The State of Colorado legalized medical marijuana in 2012 and recreational marijuana in 2014. There has been an increased amount of marijuana infused products sold to the public. The products range from fruit chewz, gummiez, cupcakes, truffles, rice krispy treats, butter, and banana bread. It is extremely difficult to differentiate between marijuana infused products and non-infused products if the original packaging is not with the product.
This manual provides the information necessary for Civil Affairs (CA) Soldiers to train for military occupational specialty (MOS) proficiency and includes self-development information that can assist the Soldier in lifelong learning and career development. An overview of the Army training process details the linkage and importance of the various elements that comprise the Army training process.
FBI Cyber Division Bulletin: Health Care Systems and Medical Devices at Risk for Increased Cyber Intrusions
Walter Bond’s path to animal rights extremism was driven by witnessing what he perceived as animal abuse and by frustration stemming from his perception that lawful, nonviolent actions appeared to have little impact on advancing the goals of the animal rights movement.* Prior to becoming violent to advance animal rights, Bond showed a tendency to use violence to advance other beliefs, such as protesting illicit drug sales by committing arson against a drug trafficker’s home and protesting against religion by burning a pentagram symbol inside a church.
Cordon and search missions have been an almost daily activity in conjunction with other tactical operations within Stability and Support Operations (SASO) in both OEF and OIF. As in all tactical operations, units refined individual tactics, techniques and procedures (TTP) to meet the requirements of the situations they encountered. Cordon and search activities were not always conducted as discreet missions but as supporting operations within SASO, and can begin as less invasive “cordon and knock” efforts to gain information, and rapidly evolve into “cordon and raid” or “cordon and destroy” as the tactical situation dictates. While these terms may not be found in doctrinal references, units in their observations use them.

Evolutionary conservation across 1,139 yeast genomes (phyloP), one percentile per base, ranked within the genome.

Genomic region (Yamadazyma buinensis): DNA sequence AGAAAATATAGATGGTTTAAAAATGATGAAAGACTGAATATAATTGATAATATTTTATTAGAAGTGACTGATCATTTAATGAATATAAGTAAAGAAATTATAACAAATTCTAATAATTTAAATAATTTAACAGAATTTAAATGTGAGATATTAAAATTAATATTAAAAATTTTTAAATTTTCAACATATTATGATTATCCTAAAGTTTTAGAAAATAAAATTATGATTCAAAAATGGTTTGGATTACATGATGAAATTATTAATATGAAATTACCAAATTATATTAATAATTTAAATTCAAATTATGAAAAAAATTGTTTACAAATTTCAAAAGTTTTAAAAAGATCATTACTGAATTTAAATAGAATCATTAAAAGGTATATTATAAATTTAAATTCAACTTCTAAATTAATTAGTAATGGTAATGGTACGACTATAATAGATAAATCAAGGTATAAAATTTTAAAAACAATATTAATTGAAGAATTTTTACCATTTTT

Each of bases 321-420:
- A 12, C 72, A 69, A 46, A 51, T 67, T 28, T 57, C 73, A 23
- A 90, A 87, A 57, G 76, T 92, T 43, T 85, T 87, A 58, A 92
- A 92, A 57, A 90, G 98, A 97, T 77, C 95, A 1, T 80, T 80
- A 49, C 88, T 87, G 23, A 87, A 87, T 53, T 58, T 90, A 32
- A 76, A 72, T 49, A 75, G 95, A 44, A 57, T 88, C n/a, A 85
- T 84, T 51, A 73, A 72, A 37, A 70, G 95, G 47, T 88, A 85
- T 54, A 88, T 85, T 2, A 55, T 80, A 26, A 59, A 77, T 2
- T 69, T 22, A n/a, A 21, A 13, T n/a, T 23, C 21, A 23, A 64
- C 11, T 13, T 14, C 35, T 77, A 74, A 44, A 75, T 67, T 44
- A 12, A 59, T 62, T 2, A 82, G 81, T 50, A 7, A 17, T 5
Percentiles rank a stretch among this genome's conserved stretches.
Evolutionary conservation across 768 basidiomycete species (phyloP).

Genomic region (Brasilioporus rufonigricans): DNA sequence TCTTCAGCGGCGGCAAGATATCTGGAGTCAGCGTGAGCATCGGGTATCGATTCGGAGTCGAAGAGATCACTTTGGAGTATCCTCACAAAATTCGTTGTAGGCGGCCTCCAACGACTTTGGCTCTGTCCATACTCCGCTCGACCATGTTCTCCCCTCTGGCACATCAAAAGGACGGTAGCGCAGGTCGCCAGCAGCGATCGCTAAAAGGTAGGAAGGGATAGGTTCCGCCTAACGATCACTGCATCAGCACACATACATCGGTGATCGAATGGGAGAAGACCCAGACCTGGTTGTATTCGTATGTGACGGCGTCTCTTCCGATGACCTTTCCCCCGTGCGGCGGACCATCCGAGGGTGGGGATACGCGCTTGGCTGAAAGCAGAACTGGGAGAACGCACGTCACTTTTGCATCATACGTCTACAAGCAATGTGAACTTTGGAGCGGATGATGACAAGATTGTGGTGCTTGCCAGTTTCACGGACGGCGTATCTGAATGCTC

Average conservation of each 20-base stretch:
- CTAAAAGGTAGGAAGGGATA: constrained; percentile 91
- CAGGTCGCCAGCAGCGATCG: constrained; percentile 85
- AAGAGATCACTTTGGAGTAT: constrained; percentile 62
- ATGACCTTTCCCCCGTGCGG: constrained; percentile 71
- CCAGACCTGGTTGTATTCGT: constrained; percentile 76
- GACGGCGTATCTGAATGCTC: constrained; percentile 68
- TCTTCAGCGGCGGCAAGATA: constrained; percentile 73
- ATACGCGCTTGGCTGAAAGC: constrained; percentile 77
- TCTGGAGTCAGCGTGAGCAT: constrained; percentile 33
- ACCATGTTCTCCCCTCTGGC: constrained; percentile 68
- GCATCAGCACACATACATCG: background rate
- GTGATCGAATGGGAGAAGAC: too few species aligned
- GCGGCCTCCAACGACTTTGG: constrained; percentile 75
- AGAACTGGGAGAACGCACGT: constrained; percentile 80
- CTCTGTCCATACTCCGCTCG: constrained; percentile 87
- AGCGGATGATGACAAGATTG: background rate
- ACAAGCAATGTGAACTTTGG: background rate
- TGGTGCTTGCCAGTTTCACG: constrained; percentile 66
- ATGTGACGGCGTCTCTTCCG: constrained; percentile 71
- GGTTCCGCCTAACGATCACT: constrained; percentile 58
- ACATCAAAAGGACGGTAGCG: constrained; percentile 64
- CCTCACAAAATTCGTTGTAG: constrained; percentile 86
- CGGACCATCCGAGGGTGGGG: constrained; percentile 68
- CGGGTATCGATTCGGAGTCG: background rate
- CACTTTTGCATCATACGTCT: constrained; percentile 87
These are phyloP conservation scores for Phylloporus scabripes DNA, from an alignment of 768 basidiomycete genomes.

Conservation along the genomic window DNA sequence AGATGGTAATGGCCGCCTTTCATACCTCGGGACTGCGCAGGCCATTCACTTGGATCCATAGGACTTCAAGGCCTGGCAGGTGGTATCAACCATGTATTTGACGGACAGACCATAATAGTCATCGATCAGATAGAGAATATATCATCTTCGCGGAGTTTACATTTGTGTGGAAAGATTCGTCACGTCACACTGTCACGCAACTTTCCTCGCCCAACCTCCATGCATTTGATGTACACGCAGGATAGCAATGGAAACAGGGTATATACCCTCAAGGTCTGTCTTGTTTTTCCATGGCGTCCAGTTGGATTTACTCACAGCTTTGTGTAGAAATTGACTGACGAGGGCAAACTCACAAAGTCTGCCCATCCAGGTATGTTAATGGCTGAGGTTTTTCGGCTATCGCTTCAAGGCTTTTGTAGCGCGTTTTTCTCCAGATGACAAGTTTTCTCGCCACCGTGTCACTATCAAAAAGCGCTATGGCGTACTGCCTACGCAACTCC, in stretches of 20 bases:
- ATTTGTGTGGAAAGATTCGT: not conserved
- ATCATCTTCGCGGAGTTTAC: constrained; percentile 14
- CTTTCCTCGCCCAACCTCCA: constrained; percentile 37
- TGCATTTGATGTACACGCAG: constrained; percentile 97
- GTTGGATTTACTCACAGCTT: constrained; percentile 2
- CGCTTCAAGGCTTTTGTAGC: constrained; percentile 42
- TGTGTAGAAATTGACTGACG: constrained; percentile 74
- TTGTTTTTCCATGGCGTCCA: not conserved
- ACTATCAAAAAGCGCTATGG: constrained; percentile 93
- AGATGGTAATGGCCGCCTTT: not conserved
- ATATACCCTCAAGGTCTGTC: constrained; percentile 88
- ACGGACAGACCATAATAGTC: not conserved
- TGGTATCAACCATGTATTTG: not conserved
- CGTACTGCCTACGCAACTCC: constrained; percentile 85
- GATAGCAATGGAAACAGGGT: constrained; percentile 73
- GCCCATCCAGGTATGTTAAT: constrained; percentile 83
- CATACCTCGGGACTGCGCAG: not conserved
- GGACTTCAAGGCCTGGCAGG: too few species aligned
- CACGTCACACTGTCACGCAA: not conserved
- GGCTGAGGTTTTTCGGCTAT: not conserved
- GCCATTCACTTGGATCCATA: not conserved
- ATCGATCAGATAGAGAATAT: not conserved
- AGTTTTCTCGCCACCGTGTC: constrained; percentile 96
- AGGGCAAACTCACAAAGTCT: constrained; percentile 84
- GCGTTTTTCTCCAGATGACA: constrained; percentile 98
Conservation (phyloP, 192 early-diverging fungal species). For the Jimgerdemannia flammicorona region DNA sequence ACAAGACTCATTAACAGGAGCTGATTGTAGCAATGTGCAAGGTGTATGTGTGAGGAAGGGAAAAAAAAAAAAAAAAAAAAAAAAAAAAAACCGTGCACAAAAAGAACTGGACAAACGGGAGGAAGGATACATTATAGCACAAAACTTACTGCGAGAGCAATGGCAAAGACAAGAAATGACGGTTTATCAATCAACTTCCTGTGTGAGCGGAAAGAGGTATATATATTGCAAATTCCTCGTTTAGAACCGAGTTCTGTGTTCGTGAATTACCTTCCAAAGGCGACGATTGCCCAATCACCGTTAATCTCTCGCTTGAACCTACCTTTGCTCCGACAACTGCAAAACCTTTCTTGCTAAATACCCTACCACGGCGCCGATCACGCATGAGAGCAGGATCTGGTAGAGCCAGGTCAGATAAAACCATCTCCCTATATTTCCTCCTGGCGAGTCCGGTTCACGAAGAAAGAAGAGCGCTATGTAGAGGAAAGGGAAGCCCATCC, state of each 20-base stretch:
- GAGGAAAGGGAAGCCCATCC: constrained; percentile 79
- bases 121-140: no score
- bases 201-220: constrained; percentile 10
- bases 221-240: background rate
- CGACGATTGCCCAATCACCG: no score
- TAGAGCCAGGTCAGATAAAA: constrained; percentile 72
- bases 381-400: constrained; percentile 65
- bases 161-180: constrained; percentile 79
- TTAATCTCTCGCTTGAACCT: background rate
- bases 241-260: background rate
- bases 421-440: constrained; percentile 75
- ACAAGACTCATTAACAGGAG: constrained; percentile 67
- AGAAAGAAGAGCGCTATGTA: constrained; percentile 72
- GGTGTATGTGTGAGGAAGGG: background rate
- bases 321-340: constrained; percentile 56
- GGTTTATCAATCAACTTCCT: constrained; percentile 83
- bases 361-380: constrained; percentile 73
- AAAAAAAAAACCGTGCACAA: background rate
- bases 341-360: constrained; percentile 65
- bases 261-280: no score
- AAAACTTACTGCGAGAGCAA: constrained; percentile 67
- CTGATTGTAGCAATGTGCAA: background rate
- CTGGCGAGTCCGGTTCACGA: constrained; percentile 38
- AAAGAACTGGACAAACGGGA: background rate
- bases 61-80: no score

Center for Irregular Warfare Integration Division (CIWID) was directed to conduct a Capabilities Based Assessment (CBA) on Irregular Warfare (IW) to ensure that the Marine Corps is properly postured to conduct IW operations and activities in the future. This document provides the results of the analysis and the recommended way ahead. The IW CBA message directed CIWID to “provide insights/observations after each phase of the study which may be used in support of future force structure deliberations.”
Both the current fiscal and future operational environments facing the Air Force influence the landscape for investments in the development and fielding of new technologies. This document refines the Air Force strategic vision for the future of RPA and reemphasizes the inherent potential and emerging capabilities of small unmanned aircraft systems (SUAS). The RPA Vector outlines concepts and capabilities needed over the next 25 years. It can inform the capabilities planning and requirements development process as well as inform the CFLIs as they execute their responsibilities for implementation planning in the plans, programming, budgeting and execution process.
This handbook provides basic reference information on Trinidad and Tobago, including its geography, history, government, military forces, and communications and transportation networks. This information is intended to familiarize military personnel with local customs and area knowledge to assist them during their assignment to Trinidad and Tobago.
For years the U.S. military has been waging a biometric war in Afghanistan, working to unravel the insurgent networks operating throughout the country by collecting the personal identifiers of large portions of the population. A restricted U.S. Army guide on the use of biometrics in Afghanistan obtained by Public Intelligence provides an inside look at this ongoing battle to identify the Afghan people.